HIV Infections Among Gay Men in British Columbia Increased by 9% in 2000 After Six-Year Decline
The number of HIV infections among gay men in British Columbia increased by 9% in 2000 after six years of steady decline, the Canadian Press reports. The new statistics, which were issued by the British Columbia Centre of Disease Control, indicate certain behavior patterns among gay men in the province, Rick Barnes of AIDS Vancouver said. "People aren't talking about HIV," he said, adding, "They have the feeling that AIDS is old news." Barnes said that antiretroviral drugs and the recent decline of AIDS-related deaths in North America have created a "false sense of security" and a "sense of complacency" about the disease (Canadian Press, 2/17). AIDS Vancouver said it is launching a new HIV prevention campaign utilizing television, radio and billboards to deliver anti-AIDS messages (Associated Press, 2/17).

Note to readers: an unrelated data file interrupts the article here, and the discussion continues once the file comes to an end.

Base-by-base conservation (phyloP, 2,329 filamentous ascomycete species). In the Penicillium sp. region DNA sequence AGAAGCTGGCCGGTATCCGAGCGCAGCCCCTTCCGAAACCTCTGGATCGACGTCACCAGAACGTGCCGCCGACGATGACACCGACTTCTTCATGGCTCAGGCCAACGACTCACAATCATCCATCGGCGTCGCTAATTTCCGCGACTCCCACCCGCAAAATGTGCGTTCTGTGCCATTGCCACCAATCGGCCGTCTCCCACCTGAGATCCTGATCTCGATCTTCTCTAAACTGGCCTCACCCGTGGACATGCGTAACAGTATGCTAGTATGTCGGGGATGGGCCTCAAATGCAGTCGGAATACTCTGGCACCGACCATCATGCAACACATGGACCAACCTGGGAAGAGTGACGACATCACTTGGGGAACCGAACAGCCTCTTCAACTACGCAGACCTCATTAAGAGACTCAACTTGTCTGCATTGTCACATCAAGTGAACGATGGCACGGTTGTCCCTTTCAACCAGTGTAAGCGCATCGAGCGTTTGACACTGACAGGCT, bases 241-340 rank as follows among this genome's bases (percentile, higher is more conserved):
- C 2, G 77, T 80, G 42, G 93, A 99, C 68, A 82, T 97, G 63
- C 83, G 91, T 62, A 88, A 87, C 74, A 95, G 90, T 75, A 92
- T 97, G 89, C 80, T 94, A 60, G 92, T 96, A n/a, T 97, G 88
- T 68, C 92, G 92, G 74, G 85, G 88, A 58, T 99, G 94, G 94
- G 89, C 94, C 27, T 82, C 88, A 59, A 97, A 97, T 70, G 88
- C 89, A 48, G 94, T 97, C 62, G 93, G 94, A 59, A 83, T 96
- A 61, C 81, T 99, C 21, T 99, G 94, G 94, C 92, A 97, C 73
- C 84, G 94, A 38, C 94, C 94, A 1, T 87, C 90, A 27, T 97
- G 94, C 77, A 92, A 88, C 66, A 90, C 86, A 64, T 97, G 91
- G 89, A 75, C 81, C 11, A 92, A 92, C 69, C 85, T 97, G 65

Addition of HIV to List of Reportable Diseases
British Columbia Health Officer Dr. Perry Kendall said on Friday that HIV should be added to the province's list of reportable diseases, the Vancouver Sun reports. The controversial proposal would allow health officials to inform an HIV-positive person's current or former sex or intravenous drug use partners that they may have been exposed to the virus. However, participation in the system would be voluntary; a person diagnosed with HIV infection would not have to disclose the names of such partners if they did not wish to do so. Kendall said that the name of the HIV-positive person would not be given to partners upon notification. He added that people who may have been exposed to HIV "appreciate being informed" that they might have contracted the virus. Critics, however, say the proposal is "an invasion of privacy that has questionable medical benefits." Glen Hillson, chair of the British Columbia Persons With AIDS Society, said that partner notification would discourage people from getting tested for HIV, adding that resources for the proposal would be better spent on HIV prevention campaigns. Kendall said that although the proposal is an invasion of privacy, it is "a valid intrusion" because it "balanc[es] individual rights with group rights." The proposal was sent to British Columbia Health Planning Minister Sindi Hawkins (Beatty, Vancouver Sun, 2/16).